We always suggest that you go with independent agents for they make other companies compete for you, which often results in discounts, lower premiums and fantastic and affordable bundles (assuming that the broker knows his stuff.) More importantly, an independent agent will do the job you probably want to avoid; check and compare rates, negotiate with insurance agencies and premium finance companies, and update your insurance policy.

It is imperative to update your insurance policy continually, especially if you are a business owner. Should your company grow, you will have to ensure that your insurance can protect your current and future investments, employees, vehicles and so forth.

Advice #2: Sort Out Your Financing

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Costs of commercial insurance vary depending on the company that provides it, the number and type of policies you select, as well as on other mini-factors (such as risks, liability, etc.) Prices also vary from state to state, as well as on your gross sales.

We suggest that, no matter what your business is, you always opt for the General Liability Insurance.

There is a silver lining in all of this mess; commercial insurance is tax-deductible! Why? Well, the gentlepersons at the IRS define it as a cost of operating your business, assuming that the coverage is used for business reasons.


Understanding Commercial Insurance Premium Financing


Often referred to as premium funding, the commercial insurance premium financing is often selected by those that seek commercial insurance or unconventional high-risk coverage.

Now, when you are are paying the premium for your life or car insurance, you generally pay it monthly, less often quarterly.

Why? Well, it is perceived as low-risk insurance, and because of that “low-risk” factor, your insurance company arranges a payment that is favorable for you and them.

However, with high-risk insurances, companies want their money ASAP.

You can think that the insurance company lacks understanding or that they are greedy, but we must repeat that this is business and that everyone is seeking an optimal method of protecting their investment. Put yourself for a moment in the sues of an insurance company:

A client walks in and seeks extremely risky insurance. “Sure,” says the insurance company, “but only if you agree to pay the entire premium in a single payment (a lump-sum)

Why? Should the client activate claim his insurance within a couple of months (which he or she might do, due to the high-risk factor,) the insurance company will endure great financial damage. A client may activate a claim worth $500 000, even though the client has only paid 3-4 premiums that sum to a total of $10 000.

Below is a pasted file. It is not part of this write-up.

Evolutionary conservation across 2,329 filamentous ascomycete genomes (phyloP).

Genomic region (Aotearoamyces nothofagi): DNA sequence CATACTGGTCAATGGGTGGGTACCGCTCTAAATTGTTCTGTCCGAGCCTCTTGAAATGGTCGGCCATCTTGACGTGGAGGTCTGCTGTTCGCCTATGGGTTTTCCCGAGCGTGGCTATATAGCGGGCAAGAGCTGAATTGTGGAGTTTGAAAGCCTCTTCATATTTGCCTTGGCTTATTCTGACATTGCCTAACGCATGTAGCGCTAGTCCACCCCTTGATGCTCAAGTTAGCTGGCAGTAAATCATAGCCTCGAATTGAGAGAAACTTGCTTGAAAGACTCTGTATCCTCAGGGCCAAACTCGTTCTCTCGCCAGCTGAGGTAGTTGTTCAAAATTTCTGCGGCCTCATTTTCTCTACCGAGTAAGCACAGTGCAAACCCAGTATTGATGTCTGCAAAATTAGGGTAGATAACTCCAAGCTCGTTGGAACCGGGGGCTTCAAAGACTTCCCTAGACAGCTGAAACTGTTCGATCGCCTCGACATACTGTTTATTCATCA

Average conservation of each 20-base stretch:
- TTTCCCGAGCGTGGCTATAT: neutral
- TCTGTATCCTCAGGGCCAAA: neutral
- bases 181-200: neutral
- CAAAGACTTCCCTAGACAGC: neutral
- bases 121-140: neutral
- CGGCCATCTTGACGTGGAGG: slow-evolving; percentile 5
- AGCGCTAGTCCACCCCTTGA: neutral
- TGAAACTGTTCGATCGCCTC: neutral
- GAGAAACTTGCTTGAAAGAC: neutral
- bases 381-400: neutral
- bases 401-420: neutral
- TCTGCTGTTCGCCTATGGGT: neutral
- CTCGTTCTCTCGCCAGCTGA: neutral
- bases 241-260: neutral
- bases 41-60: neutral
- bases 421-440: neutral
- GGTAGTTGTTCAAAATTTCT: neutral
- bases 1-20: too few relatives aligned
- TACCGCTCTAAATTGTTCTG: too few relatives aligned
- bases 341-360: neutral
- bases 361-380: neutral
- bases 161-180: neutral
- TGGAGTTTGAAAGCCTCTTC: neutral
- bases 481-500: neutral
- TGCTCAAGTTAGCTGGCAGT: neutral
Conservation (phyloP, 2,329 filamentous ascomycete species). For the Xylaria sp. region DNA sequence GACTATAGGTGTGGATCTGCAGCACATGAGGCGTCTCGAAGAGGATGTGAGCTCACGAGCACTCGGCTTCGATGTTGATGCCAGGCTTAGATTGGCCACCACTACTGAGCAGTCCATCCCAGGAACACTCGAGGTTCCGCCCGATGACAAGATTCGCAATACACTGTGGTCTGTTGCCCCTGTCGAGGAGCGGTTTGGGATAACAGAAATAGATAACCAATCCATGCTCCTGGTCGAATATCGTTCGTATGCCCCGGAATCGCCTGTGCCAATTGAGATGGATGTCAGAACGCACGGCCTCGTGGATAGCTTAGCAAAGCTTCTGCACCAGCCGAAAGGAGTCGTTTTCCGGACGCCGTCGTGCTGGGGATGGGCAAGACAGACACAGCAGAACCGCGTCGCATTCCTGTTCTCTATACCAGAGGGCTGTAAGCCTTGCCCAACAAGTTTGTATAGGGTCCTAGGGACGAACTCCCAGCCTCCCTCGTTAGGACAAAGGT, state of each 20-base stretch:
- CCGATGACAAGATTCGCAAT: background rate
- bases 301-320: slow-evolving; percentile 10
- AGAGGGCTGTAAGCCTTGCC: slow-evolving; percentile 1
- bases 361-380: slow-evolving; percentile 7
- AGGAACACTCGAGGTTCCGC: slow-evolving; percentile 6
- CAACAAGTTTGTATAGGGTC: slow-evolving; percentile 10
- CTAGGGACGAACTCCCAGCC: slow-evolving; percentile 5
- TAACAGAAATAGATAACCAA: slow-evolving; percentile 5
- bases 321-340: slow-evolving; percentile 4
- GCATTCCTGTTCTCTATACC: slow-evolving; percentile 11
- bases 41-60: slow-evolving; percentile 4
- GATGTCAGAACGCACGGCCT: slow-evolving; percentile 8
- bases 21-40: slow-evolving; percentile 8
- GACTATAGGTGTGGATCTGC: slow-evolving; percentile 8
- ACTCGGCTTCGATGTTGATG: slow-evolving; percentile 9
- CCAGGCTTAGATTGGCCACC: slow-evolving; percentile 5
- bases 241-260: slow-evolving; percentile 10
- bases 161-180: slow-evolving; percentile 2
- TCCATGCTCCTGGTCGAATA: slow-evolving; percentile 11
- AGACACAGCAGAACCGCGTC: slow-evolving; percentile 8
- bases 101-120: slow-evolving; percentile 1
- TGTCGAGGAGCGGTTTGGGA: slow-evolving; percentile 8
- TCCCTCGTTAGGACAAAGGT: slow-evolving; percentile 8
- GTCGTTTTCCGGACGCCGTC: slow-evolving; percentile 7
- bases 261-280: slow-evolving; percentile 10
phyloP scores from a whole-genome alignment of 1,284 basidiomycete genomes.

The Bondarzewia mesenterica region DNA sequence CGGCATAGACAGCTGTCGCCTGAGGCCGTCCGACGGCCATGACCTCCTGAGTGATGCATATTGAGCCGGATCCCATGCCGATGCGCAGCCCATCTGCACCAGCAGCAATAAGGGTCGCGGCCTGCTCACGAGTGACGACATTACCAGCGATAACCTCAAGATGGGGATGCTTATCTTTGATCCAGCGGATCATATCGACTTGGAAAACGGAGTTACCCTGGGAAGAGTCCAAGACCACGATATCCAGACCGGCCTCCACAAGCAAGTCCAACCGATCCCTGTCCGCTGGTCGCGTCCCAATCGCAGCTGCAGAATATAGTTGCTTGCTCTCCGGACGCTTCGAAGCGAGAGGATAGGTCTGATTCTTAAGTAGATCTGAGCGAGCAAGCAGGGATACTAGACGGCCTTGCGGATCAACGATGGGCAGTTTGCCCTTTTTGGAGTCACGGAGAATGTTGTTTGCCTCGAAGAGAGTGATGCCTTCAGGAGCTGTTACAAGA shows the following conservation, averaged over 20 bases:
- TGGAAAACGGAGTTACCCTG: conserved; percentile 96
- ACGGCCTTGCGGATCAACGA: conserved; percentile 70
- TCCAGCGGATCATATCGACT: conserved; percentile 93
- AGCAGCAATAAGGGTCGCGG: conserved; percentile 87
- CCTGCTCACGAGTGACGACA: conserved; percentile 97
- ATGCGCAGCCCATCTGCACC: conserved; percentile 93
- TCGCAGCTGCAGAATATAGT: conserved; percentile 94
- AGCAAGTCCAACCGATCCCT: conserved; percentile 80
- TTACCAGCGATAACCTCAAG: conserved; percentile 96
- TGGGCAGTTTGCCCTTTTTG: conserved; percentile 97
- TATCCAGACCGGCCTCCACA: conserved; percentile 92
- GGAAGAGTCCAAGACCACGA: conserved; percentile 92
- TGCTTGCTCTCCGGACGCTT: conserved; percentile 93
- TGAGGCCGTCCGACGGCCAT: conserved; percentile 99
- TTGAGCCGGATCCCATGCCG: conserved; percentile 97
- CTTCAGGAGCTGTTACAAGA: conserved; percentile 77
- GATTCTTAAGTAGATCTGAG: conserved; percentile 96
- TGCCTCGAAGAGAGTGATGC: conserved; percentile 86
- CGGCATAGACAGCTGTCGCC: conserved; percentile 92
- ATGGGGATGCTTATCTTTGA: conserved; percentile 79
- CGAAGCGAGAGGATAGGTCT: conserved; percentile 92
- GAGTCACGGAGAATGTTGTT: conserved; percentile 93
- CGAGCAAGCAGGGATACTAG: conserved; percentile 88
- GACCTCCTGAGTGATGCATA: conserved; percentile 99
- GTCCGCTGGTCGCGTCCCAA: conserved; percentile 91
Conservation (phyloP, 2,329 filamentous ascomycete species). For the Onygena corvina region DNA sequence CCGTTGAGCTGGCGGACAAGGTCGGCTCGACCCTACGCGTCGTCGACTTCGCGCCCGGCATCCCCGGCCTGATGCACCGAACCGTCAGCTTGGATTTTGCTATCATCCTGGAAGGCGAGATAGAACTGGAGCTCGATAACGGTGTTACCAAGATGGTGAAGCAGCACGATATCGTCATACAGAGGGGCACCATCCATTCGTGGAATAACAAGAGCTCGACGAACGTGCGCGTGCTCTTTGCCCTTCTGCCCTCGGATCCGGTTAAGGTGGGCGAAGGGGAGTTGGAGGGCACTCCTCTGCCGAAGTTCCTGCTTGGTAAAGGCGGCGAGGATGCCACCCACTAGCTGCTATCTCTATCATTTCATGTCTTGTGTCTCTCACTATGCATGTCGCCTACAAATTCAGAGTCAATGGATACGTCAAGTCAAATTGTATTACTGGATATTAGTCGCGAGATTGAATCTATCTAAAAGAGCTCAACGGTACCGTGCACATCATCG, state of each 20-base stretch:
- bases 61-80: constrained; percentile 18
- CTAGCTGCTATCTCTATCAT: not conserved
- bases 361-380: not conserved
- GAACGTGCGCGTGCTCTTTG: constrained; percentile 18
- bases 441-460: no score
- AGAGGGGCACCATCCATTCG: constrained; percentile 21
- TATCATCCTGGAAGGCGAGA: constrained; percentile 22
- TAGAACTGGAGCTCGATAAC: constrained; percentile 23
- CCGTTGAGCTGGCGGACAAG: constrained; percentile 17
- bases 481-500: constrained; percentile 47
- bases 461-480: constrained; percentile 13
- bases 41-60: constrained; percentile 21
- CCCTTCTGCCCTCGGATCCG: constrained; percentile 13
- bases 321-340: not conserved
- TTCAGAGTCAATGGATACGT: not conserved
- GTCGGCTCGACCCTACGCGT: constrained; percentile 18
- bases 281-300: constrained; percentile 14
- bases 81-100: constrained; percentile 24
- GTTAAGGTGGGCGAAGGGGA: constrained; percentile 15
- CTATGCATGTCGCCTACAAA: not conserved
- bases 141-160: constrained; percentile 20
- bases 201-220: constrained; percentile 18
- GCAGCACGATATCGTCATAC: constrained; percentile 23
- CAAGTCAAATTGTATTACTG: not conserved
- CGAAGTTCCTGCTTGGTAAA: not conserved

So, the insurance company asks the client to pay upfront; that way they will at least minimize the damage should things go south.

A Dead End?

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Now we’ve reached the point where an insurance company isn’t willing to allow an installment payment, and the client (that would be you) doesn’t have the necessary capital to conclude a contract with the insurance company. Is this a dead end? Thankfully, no!

The commercial insurance premium financing allows the insurance company to lend you the money with which you then cover the costs of your insurance.

Naturally, it wouldn’t make sense that insurance company lends you their money.

Instead, they bring a new player to this whole arrangement, generally a third-party premium finance company.

You then sign what is called a premium finance agreement.

You work out this agreement together with your insurance company and the premium finance company, which is our third-party player. It’s actually quite beautiful how this whole arrangement works:


1.  You sign an agreement with the third player. You determine the size of the loan and all the nitty-gritty financing details. The duration of the credit depends on the contract; it can last one your, five years or for the entire period of the policy.


2. The premium finance company then finances your insurance entirely. At this point, your insurance company got what they want, and you are eligible to file claims.


3. All that is left is your agreement with the premium finance company. Usually, they bill your company in monthly or quarterly installments. Like any loan, you will have to pay an interest rate, but at least you didn’t empty out your bank account to finance your insurance.

Why The Need For A Third-Party Player?

As we said, most insurers avoid financing your premium due to the risks we already mentioned. More importantly, they aren’t an insurance company, not a bank or other lending entity. Understandably, you as a business owner probably don’t want to spend a massive amount of money immediately, right?